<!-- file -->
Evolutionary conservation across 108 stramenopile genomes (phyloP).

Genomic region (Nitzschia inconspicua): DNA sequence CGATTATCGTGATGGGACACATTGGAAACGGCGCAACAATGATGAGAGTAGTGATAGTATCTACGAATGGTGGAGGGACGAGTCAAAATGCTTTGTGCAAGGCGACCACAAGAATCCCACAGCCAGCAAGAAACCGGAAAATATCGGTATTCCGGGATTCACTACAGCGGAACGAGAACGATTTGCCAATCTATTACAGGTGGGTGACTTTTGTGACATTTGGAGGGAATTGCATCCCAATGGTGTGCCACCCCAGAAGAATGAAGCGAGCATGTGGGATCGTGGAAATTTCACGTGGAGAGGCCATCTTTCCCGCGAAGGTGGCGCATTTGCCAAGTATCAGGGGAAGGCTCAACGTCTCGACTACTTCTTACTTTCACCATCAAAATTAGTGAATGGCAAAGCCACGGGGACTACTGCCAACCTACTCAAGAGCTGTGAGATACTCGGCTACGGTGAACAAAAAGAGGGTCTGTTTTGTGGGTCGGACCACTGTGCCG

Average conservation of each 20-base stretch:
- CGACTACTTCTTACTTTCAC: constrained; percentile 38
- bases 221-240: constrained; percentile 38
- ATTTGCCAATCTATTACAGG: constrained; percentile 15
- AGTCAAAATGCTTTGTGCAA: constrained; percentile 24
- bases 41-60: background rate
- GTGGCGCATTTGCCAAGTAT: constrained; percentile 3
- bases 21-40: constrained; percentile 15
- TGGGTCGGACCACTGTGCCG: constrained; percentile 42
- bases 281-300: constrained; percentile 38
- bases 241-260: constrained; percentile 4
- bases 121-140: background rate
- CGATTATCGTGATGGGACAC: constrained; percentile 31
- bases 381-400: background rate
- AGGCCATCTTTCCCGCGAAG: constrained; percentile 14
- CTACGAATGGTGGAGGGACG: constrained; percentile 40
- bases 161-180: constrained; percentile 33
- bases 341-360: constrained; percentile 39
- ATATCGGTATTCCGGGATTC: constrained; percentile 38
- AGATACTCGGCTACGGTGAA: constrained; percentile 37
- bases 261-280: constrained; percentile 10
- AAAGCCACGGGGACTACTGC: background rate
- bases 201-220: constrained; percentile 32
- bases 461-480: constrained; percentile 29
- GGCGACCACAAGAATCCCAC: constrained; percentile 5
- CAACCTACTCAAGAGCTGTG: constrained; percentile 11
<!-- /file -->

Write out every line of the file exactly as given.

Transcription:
Evolutionary conservation across 108 stramenopile genomes (phyloP).

Genomic region (Nitzschia inconspicua): DNA sequence CGATTATCGTGATGGGACACATTGGAAACGGCGCAACAATGATGAGAGTAGTGATAGTATCTACGAATGGTGGAGGGACGAGTCAAAATGCTTTGTGCAAGGCGACCACAAGAATCCCACAGCCAGCAAGAAACCGGAAAATATCGGTATTCCGGGATTCACTACAGCGGAACGAGAACGATTTGCCAATCTATTACAGGTGGGTGACTTTTGTGACATTTGGAGGGAATTGCATCCCAATGGTGTGCCACCCCAGAAGAATGAAGCGAGCATGTGGGATCGTGGAAATTTCACGTGGAGAGGCCATCTTTCCCGCGAAGGTGGCGCATTTGCCAAGTATCAGGGGAAGGCTCAACGTCTCGACTACTTCTTACTTTCACCATCAAAATTAGTGAATGGCAAAGCCACGGGGACTACTGCCAACCTACTCAAGAGCTGTGAGATACTCGGCTACGGTGAACAAAAAGAGGGTCTGTTTTGTGGGTCGGACCACTGTGCCG

Average conservation of each 20-base stretch:
- CGACTACTTCTTACTTTCAC: constrained; percentile 38
- bases 221-240: constrained; percentile 38
- ATTTGCCAATCTATTACAGG: constrained; percentile 15
- AGTCAAAATGCTTTGTGCAA: constrained; percentile 24
- bases 41-60: background rate
- GTGGCGCATTTGCCAAGTAT: constrained; percentile 3
- bases 21-40: constrained; percentile 15
- TGGGTCGGACCACTGTGCCG: constrained; percentile 42
- bases 281-300: constrained; percentile 38
- bases 241-260: constrained; percentile 4
- bases 121-140: background rate
- CGATTATCGTGATGGGACAC: constrained; percentile 31
- bases 381-400: background rate
- AGGCCATCTTTCCCGCGAAG: constrained; percentile 14
- CTACGAATGGTGGAGGGACG: constrained; percentile 40
- bases 161-180: constrained; percentile 33
- bases 341-360: constrained; percentile 39
- ATATCGGTATTCCGGGATTC: constrained; percentile 38
- AGATACTCGGCTACGGTGAA: constrained; percentile 37
- bases 261-280: constrained; percentile 10
- AAAGCCACGGGGACTACTGC: background rate
- bases 201-220: constrained; percentile 32
- bases 461-480: constrained; percentile 29
- GGCGACCACAAGAATCCCAC: constrained; percentile 5
- CAACCTACTCAAGAGCTGTG: constrained; percentile 11